Charles Scruggs and Lee VanDemarr: On "Portrait in Georgia"

. . . The great power of "Portrait in Georgia" resides in the relations between Petrarchan enumeration of parts ("Hair . . . / Eyes . . . / . . . / Breath . . . / body) and their transformation in death. The "clear-cut" images of the poem not only create a "mystery" of identity within the poem but point to the larger mystery of miscegenation within the text itself. "Portrait in Georgia" becomes a microcosm of the collage structure of Cane, the narrative technique which, by taking away the connectives, compels the reader to look for "the evidence of things not seen." As something unseen, miscegenation was a sin condemned in public but practiced in private.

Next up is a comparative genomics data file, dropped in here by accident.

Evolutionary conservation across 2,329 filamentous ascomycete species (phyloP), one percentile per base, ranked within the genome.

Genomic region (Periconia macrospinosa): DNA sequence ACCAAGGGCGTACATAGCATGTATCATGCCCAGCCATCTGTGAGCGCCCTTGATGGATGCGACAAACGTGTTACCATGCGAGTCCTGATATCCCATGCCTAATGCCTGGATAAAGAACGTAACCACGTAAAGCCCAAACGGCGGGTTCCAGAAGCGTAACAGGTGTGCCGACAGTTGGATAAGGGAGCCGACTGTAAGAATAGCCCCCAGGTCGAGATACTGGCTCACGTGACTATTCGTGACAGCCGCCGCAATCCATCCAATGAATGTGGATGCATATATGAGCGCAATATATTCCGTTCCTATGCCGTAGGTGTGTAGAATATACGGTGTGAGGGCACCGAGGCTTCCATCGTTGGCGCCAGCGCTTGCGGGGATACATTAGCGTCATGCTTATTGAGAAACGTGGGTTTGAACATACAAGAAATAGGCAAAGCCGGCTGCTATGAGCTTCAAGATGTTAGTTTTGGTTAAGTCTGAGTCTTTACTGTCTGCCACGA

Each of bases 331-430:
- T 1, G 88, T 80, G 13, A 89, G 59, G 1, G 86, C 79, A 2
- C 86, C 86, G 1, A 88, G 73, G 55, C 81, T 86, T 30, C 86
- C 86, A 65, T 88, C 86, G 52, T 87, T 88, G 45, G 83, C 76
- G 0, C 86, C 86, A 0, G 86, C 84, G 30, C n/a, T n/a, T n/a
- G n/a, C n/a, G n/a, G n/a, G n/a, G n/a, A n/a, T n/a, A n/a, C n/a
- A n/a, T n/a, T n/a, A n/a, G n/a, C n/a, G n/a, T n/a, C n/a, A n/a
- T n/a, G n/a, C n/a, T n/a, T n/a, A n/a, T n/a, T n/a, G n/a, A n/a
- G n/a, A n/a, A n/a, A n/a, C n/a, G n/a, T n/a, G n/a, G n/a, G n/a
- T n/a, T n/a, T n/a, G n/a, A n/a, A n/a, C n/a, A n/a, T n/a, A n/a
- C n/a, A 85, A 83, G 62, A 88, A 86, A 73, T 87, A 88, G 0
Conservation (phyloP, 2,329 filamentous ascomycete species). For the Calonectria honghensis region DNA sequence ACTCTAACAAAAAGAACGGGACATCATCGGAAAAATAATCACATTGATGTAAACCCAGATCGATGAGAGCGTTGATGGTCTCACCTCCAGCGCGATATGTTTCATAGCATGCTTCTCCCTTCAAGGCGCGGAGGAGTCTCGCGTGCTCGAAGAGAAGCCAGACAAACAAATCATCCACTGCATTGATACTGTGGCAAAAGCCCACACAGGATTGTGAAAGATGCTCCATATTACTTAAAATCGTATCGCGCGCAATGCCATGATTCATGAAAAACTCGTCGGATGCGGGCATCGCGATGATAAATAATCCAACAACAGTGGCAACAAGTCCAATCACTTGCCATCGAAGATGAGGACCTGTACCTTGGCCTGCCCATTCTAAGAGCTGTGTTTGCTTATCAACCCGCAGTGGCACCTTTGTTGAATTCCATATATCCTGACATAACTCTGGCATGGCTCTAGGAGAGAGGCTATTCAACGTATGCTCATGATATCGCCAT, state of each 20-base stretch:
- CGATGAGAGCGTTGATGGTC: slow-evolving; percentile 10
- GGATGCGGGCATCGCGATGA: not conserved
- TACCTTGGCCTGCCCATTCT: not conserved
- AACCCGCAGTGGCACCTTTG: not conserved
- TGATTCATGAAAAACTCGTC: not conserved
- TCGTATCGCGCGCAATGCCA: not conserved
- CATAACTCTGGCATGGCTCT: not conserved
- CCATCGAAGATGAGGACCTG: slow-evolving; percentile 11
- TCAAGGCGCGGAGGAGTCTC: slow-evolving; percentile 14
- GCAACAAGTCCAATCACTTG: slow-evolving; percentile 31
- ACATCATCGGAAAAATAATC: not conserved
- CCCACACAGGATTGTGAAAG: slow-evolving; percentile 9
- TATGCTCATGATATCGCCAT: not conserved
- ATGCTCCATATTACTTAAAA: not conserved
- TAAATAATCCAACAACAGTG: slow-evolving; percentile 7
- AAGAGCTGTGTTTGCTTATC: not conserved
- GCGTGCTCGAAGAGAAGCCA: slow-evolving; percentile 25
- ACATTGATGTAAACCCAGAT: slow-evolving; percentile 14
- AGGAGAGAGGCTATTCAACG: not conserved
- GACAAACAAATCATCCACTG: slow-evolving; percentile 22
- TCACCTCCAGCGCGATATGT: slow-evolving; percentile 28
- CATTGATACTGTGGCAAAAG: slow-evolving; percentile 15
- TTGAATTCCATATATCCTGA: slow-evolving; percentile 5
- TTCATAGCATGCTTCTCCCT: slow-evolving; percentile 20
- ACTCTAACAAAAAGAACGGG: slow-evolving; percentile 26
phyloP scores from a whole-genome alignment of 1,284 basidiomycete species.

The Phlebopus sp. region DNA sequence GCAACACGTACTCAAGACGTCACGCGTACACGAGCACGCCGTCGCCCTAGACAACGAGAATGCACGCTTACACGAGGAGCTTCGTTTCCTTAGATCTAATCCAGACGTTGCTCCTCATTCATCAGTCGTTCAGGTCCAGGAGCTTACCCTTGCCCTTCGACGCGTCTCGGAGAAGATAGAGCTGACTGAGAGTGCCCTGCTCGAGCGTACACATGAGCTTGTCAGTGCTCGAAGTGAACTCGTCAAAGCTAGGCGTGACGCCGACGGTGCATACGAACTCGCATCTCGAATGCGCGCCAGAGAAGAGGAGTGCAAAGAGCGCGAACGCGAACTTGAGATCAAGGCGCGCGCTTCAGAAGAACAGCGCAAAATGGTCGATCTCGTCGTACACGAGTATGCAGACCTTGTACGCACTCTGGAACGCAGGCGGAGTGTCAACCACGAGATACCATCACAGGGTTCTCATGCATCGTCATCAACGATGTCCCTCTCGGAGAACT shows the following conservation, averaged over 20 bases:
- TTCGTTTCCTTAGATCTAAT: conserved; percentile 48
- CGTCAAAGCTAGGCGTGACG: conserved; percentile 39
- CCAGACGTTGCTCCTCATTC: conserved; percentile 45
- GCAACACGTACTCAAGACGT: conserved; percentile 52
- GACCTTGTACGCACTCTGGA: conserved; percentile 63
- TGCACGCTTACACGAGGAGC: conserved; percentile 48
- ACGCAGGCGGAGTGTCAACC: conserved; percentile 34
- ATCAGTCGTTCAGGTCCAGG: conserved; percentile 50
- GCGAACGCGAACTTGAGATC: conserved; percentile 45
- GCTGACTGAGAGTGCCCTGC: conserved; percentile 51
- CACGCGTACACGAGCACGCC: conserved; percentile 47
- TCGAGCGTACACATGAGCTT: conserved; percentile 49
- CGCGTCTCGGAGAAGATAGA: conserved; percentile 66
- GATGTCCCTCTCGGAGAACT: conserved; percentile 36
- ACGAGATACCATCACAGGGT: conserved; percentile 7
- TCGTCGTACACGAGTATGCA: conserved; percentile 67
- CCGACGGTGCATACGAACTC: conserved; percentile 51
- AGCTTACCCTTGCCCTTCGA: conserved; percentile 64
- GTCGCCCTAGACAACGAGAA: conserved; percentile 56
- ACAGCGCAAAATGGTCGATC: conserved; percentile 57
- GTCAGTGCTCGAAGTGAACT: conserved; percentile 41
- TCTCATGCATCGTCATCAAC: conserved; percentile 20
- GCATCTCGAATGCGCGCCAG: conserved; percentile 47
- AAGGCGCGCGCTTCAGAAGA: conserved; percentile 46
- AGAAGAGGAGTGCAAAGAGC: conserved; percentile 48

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Title Charles Scruggs and Lee VanDemarr: On "Portrait in Georgia" Type of Content Criticism
Criticism Author Charles Scruggs, Lee VanDemarr Criticism Target Jean Toomer
Criticism Type Poet Originally Posted 14 Jun 2020
Publication Status Excerpted Criticism Publication Jean Toomer and The Terrors of American History
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